|Museum votes to proceed with merger|
|January 20, 2012 Jerry Purvis|
Photo by Lisa Betz/Gering Citizen
North Platte Valley member Jim Collister and museum director Katie Bradshaw (middle) count votes while NPVM board member Judie Moorehouse recording the count Thursday after a vote to proceed with plans to co-locate the museum with FARM.
By a sizeable margin, voting members of the North Platte Valley Museum (NPVM) agreed to proceed with a proposal to move into an expanded building that would include the Farm And Ranch Museum (FARM).
The vote was 53 in favor and five opposed after almost 90 minutes of discussion last Thursday evening at the Gering Civic Center.
“I believe our historical association always has the best interests of the museum in our decisions,” said NPVM board member Deanna Zweifel. “The museum has to move forward in order to survive and prosper in the future.”
Museum treasurer Sheila Johns said the museum has been losing money for years. In 2011 alone, they lost just over $13,000. In 2008, the loss was just over $20,000.
“I can assure you this museum is run on an extremely tight budget,” Johns told the group. “It’s our volunteers that enable us to keep the museum open, but we can’t continue to operate as we have indefinitely.”
The proposal under consideration that night would move NPVM west to the current FARM site near the Scotts Bluff National Monument. A 12,000 square foot addition would be built to house the North Platte Valley Museum collection, including the priceless historic documents that make up the Paul and Helen Henderson Collection.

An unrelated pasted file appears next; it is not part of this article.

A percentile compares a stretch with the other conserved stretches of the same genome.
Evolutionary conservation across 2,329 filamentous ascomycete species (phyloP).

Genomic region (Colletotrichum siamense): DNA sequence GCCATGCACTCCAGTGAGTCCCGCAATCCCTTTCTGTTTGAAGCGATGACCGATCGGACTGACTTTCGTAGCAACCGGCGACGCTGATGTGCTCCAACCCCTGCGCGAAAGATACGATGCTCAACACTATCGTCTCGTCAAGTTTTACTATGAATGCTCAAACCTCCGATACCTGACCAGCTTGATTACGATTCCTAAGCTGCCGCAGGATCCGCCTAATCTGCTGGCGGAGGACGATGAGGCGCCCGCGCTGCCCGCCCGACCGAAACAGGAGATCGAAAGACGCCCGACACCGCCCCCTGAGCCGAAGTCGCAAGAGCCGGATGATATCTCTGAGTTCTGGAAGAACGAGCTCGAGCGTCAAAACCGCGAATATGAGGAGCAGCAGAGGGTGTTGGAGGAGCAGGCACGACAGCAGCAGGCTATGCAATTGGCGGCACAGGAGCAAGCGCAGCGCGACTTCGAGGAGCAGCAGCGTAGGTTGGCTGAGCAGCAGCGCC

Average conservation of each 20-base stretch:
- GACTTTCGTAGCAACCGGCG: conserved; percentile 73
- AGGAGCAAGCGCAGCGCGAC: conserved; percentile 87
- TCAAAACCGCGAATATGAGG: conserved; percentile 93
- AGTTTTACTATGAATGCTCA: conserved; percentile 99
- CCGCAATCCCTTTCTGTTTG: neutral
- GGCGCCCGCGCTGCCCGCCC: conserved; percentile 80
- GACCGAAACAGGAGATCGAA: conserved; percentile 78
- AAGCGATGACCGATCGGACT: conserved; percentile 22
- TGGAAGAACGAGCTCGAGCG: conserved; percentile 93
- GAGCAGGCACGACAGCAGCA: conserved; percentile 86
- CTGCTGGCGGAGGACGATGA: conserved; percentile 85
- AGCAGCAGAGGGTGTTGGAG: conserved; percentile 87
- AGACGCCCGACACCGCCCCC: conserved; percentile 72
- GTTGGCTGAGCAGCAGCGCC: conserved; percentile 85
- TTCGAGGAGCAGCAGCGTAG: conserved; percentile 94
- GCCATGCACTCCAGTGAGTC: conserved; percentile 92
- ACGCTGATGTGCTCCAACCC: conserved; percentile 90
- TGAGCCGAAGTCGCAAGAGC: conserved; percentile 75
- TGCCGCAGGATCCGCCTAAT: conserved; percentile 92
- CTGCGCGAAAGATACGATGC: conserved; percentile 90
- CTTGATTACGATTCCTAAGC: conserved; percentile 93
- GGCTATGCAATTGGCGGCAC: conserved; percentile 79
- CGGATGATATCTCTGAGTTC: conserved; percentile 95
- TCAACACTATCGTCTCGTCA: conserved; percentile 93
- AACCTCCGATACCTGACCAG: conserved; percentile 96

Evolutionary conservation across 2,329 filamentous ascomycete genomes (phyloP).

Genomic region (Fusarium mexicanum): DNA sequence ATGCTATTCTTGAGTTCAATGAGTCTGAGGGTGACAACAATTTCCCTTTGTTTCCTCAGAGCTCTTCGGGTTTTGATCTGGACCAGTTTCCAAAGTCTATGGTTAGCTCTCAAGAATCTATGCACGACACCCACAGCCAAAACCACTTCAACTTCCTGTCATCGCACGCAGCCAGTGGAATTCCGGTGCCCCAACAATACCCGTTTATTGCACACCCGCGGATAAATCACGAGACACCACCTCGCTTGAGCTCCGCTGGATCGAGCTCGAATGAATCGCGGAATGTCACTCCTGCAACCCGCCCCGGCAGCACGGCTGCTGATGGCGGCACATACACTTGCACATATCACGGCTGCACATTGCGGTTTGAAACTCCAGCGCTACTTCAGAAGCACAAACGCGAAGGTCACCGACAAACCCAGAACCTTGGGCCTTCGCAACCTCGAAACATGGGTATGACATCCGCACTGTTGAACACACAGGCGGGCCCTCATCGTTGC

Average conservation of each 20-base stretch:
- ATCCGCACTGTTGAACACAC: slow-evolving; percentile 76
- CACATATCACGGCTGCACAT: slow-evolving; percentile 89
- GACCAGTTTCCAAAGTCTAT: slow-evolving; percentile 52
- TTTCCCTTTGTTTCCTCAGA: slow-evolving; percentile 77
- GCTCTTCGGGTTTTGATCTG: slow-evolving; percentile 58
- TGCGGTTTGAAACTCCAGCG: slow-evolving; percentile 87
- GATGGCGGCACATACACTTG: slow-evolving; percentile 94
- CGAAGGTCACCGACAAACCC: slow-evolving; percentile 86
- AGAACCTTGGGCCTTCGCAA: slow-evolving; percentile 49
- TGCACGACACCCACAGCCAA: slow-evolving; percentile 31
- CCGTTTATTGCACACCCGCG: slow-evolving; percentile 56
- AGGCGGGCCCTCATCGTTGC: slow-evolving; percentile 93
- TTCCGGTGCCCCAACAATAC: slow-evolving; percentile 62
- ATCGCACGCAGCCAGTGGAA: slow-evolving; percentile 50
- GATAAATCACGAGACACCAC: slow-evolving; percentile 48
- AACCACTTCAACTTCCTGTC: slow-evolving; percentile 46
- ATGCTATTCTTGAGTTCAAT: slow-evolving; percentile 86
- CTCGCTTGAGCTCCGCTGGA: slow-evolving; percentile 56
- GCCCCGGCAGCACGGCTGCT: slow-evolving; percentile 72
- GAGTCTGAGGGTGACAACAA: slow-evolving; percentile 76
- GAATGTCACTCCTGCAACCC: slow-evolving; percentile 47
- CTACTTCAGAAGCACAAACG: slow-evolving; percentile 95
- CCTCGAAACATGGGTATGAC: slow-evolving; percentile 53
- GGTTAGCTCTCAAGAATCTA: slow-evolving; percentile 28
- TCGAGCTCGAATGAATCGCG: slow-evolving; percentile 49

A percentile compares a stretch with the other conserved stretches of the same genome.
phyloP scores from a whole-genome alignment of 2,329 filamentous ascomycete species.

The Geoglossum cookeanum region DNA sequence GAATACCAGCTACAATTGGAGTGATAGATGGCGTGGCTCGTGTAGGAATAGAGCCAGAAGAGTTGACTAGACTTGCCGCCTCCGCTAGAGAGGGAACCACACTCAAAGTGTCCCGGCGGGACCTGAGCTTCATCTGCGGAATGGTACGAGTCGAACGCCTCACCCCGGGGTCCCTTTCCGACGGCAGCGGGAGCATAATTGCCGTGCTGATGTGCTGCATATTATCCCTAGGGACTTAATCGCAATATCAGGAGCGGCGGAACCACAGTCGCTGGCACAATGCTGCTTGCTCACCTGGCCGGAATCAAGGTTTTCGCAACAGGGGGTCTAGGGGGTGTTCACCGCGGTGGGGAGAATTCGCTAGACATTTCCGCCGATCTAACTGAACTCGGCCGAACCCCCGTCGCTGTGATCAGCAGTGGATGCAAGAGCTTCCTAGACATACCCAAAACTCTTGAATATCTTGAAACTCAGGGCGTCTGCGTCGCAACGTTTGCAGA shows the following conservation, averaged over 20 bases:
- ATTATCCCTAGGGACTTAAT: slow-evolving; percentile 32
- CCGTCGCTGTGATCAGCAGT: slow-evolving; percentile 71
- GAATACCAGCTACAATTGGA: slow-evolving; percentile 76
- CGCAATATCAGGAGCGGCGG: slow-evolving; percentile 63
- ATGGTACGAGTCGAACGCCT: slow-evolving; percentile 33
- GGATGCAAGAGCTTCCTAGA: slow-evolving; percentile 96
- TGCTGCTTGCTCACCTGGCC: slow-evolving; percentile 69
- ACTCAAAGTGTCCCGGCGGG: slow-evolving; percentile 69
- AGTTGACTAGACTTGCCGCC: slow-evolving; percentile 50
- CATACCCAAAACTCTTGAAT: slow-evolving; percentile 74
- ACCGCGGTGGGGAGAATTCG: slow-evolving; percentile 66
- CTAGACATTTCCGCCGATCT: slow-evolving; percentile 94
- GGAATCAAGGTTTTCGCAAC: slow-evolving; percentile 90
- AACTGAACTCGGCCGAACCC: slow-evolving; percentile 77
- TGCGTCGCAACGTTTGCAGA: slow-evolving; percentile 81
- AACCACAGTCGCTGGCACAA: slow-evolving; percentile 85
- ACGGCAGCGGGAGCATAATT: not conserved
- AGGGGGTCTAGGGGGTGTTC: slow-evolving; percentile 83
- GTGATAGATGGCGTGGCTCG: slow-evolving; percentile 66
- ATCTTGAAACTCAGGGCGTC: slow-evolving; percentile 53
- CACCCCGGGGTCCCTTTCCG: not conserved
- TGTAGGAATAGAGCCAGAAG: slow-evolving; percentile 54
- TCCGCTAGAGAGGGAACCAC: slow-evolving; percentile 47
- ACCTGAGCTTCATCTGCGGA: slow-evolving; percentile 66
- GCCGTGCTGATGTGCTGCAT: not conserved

NPVM director Katie Bradshaw said there is a similar amount of space available for them in the current FARM library to house the Henderson collection. Humidity in the room will also be monitored to help preserve the documents.
Using $50 a square foot as an estimate, the addition, along with a new storage building for tractors and a renovated entrance area, would cost in the range of $816,000.
One of the major questions was where the money would come from. The current NPVM building has been appraised at $230,000 and the City of Gering is interested in purchasing it for office space for the Parks Department.
Karen Anderson spoke on behalf of the Rotary Club in saying that group would be interested in supporting the effort; and Maurie Deines, representing Gering Kiwanis, said they would also support the venture.
Museum member Dr. Don Gentry, whose family donated the Gentry cabin display at the museum, said they would be willing to move the display to FARM at the family’s expense. Bradshaw later said a number of businesses have come forward unsolicited to offer their help in making the move possible.
Other funding sources have been identified as City of Gering Keno funds, the Oregon Trail Community Foundation and Scotts Bluff County Tourism.
With the vote to proceed, working committees will be formed, legal research will be done as to how the two boards will be governed, a business plan will be developed, and a communications plan will be developed to keep the public informed on how the process is going.
Members and interested community members are encouraged to visit.
“I was really excited about the size of the vote,” said NPVM board president Jodi Ruzicka. “The members are putting a lot of trust in us. But this is just the beginning.”
Bradshaw, the museum director, said the two museums will now be able to tell a complete story about the development of the area, from Native American history to the early westward migration, and from the settlement of communities to how agriculture was done in the past.